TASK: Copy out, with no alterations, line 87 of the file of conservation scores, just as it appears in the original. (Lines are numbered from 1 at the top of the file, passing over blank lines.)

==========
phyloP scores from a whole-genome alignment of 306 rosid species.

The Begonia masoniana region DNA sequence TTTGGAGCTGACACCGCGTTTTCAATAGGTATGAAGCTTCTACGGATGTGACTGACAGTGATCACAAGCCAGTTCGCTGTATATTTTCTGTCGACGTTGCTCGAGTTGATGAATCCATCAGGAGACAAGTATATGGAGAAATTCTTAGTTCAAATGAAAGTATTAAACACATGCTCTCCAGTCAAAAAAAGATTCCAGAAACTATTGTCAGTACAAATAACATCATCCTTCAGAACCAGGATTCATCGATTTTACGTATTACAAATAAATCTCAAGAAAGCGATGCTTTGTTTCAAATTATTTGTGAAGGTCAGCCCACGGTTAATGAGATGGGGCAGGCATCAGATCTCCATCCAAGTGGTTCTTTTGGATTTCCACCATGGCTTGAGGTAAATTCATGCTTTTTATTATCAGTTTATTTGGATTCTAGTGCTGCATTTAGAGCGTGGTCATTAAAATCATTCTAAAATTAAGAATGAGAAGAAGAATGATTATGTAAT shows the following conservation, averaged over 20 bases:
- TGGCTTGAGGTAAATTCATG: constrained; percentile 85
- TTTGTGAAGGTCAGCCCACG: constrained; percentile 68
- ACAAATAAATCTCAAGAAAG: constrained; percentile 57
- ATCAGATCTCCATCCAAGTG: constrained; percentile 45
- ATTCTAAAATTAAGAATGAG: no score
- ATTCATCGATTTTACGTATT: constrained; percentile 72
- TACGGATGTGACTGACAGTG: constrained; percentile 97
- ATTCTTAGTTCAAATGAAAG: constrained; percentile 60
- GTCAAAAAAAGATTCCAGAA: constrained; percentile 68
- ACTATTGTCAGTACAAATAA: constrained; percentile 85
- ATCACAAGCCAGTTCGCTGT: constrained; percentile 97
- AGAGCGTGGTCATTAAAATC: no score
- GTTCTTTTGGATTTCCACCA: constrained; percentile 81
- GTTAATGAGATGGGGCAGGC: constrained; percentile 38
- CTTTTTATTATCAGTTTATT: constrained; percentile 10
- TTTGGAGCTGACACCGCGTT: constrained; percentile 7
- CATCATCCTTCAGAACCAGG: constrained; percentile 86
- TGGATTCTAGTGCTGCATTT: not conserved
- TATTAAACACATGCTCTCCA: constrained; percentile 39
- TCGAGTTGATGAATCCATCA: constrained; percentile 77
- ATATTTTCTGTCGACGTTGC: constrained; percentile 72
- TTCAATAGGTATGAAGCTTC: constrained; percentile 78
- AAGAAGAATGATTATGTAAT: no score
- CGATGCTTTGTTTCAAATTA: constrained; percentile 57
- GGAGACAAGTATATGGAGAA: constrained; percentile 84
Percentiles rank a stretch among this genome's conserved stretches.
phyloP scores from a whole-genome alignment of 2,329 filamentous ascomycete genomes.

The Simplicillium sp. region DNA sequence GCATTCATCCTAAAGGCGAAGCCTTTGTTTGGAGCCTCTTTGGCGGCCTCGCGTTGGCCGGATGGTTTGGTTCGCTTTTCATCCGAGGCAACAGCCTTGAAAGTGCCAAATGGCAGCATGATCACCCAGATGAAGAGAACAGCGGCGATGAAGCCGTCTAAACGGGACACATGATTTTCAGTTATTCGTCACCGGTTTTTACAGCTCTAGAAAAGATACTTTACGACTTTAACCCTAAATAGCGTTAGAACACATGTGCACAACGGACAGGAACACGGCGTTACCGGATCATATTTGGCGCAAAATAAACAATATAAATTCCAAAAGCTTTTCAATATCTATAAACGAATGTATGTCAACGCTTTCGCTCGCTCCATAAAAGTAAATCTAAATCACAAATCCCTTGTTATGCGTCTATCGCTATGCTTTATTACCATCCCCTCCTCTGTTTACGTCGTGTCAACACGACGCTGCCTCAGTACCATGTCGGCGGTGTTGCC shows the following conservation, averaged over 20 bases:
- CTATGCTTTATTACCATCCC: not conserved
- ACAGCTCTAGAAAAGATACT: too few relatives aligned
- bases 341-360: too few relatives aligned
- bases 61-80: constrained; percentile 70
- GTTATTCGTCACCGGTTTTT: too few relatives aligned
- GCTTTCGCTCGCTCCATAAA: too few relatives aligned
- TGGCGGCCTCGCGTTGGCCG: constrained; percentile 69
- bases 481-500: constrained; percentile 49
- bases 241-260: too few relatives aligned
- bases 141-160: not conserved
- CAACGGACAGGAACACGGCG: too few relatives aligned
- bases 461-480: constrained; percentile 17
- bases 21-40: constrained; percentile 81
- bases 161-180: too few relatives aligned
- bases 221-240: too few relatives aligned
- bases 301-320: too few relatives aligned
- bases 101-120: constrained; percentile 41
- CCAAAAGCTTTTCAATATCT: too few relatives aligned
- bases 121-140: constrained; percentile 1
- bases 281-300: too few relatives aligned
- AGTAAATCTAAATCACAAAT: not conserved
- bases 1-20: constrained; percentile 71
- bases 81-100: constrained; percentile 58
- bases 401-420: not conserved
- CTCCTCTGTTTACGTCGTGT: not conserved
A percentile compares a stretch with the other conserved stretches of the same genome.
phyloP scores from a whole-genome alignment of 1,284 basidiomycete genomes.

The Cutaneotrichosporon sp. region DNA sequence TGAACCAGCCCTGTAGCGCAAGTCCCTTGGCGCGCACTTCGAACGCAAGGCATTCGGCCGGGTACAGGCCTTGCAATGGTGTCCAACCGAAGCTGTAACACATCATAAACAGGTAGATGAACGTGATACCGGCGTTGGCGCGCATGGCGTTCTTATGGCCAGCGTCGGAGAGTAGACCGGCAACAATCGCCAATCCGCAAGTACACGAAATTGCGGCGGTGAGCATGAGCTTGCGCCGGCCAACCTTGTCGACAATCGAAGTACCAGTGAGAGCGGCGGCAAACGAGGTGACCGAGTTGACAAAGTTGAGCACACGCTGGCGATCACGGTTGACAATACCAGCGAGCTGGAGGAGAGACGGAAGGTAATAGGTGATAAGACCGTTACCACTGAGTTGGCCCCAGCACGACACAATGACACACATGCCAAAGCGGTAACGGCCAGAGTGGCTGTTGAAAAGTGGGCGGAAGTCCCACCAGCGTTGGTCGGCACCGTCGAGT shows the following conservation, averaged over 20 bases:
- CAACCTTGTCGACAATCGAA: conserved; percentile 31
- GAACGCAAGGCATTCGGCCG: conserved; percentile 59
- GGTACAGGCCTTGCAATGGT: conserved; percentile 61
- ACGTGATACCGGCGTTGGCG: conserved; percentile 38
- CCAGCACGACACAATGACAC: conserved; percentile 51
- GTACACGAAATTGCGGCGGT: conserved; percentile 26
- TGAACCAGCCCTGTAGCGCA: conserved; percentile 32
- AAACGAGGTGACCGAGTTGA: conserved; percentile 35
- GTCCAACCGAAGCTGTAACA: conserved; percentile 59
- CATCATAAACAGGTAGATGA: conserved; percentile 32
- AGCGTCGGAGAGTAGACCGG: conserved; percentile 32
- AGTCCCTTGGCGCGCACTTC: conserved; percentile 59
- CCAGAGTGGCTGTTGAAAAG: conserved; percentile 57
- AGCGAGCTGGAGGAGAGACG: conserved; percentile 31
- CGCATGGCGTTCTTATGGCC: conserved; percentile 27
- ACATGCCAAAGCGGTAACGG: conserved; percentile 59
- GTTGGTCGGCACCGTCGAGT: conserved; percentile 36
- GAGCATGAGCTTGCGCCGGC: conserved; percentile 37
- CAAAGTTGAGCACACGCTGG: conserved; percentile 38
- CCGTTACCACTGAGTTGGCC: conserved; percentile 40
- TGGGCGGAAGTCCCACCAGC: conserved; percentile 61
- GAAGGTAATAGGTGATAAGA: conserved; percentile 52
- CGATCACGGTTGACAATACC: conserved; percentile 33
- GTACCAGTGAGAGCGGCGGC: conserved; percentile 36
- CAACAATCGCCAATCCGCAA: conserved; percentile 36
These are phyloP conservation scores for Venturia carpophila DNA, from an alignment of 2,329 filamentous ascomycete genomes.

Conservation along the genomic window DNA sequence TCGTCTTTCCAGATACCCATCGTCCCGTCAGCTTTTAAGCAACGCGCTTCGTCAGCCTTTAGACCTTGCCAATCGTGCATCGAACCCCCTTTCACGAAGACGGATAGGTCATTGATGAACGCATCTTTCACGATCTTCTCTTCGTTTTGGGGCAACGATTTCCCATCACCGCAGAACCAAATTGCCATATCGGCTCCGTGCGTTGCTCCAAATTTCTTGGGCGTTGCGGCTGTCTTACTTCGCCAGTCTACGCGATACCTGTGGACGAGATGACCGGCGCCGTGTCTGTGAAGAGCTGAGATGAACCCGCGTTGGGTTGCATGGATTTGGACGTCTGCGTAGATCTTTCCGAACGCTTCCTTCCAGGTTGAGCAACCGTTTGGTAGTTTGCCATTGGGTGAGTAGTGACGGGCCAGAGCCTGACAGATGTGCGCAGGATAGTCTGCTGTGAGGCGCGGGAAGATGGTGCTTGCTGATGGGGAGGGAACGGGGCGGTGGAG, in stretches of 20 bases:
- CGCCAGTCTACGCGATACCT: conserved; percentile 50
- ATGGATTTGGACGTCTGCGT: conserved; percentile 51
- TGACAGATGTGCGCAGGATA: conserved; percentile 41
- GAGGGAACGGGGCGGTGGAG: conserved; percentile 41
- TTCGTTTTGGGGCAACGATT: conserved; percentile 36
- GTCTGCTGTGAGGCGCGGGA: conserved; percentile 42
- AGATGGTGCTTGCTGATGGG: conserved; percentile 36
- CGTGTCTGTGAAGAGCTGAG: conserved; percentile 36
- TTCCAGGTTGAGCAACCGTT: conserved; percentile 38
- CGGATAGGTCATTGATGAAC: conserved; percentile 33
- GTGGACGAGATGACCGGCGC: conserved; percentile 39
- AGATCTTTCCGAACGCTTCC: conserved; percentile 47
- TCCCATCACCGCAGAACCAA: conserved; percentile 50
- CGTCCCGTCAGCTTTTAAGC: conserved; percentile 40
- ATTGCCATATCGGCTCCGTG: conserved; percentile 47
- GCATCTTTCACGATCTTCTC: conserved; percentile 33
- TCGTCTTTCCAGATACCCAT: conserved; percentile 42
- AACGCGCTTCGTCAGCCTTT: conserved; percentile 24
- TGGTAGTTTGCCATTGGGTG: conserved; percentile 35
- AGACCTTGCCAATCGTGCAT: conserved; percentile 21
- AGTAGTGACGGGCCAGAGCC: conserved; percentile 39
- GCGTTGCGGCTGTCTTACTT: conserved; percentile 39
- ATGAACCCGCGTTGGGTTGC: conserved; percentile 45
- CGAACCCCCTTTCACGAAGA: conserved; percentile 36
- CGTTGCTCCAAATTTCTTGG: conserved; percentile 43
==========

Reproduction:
- ATGGATTTGGACGTCTGCGT: conserved; percentile 51